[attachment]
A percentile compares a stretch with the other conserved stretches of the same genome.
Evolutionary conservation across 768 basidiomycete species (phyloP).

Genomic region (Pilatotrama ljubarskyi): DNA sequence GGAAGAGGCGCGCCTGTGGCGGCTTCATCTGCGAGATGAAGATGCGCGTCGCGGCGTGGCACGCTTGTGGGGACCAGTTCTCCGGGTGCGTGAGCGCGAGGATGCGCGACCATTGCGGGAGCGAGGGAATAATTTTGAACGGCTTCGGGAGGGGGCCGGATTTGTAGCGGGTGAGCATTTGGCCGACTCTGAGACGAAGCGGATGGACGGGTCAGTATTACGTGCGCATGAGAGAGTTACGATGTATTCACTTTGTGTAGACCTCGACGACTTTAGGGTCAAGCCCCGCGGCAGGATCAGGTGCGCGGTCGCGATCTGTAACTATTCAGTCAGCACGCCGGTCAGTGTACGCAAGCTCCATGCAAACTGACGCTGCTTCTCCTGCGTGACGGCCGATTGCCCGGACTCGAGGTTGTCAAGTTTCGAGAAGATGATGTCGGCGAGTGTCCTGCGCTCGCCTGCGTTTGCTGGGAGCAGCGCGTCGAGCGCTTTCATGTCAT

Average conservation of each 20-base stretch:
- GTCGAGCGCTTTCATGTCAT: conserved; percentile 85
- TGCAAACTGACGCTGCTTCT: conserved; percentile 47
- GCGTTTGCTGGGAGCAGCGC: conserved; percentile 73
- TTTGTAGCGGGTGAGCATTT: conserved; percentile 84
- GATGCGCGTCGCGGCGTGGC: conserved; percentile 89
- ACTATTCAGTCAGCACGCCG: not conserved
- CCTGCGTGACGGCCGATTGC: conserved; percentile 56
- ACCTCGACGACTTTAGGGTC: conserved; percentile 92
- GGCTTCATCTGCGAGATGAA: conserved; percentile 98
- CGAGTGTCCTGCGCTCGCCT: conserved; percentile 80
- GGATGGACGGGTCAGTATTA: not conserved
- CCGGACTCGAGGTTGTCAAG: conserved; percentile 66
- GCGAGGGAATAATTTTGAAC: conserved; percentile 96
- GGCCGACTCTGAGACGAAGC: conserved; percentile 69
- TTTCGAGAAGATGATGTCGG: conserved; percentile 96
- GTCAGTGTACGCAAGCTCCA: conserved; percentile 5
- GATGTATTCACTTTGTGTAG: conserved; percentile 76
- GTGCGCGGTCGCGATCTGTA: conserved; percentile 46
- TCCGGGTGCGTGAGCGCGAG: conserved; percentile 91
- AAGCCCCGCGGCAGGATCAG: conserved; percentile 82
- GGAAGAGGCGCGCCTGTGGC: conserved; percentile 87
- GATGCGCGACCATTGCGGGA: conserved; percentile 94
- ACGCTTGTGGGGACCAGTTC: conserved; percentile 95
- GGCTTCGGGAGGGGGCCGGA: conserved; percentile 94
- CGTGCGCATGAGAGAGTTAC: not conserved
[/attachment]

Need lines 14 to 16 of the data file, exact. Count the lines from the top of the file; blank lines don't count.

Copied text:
- CGAGTGTCCTGCGCTCGCCT: conserved; percentile 80
- GGATGGACGGGTCAGTATTA: not conserved
- CCGGACTCGAGGTTGTCAAG: conserved; percentile 66